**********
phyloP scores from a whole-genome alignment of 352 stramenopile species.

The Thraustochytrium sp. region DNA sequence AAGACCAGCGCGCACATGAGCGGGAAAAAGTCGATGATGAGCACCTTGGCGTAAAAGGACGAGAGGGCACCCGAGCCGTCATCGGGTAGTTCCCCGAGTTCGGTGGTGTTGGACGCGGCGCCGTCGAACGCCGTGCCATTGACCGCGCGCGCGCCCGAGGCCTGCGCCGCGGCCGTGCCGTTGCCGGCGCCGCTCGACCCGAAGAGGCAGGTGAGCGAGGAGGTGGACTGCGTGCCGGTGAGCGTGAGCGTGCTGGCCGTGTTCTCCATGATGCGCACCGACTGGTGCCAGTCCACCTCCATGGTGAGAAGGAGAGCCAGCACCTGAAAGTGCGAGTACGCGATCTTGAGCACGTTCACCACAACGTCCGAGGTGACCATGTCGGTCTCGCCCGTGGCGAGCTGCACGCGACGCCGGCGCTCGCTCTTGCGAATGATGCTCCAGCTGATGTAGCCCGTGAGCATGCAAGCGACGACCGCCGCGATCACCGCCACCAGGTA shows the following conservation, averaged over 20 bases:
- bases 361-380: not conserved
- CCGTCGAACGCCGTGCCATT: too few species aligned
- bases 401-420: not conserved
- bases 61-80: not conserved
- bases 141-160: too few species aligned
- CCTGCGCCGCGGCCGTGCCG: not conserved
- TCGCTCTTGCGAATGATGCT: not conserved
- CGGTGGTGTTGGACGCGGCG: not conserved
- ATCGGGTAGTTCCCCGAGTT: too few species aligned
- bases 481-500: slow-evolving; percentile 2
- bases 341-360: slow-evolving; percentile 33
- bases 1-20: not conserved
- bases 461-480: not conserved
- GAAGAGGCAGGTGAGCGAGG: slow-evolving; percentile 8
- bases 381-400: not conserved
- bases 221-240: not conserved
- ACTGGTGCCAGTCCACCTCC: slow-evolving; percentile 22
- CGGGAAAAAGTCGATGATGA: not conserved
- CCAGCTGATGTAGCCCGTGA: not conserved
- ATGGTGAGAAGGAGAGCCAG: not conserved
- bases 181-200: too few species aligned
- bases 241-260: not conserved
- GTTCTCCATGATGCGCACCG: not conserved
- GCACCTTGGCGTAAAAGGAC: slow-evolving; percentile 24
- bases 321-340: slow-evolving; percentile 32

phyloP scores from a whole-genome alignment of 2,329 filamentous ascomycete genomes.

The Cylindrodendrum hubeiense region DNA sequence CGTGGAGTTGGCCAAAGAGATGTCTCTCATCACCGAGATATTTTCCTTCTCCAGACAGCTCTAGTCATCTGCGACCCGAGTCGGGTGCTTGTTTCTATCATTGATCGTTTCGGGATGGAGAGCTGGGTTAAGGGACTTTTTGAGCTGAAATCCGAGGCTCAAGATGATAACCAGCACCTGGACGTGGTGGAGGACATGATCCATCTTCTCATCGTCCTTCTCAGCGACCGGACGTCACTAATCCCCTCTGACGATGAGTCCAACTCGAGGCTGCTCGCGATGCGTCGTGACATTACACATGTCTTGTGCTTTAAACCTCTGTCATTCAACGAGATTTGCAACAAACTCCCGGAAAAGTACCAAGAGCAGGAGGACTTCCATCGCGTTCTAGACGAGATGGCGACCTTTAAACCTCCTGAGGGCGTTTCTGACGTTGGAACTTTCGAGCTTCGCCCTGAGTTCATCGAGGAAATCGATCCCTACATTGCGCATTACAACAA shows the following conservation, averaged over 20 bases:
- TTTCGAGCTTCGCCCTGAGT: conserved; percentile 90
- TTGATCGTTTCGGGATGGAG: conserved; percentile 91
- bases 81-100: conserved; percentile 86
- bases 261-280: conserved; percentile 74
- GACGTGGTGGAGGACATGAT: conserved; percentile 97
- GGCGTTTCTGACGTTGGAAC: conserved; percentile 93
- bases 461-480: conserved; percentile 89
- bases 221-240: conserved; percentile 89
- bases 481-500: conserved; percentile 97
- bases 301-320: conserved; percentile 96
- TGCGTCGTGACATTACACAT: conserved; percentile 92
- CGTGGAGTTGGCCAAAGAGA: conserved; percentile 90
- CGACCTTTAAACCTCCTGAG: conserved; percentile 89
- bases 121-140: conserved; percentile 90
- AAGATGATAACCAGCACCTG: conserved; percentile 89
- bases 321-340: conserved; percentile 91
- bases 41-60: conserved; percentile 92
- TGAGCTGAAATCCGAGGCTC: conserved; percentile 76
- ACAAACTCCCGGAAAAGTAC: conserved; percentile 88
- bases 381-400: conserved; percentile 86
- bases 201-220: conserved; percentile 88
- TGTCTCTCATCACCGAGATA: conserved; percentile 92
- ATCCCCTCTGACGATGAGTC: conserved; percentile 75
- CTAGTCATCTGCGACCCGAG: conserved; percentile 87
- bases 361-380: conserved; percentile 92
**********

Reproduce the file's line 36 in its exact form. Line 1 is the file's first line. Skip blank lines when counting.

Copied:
- bases 461-480: conserved; percentile 89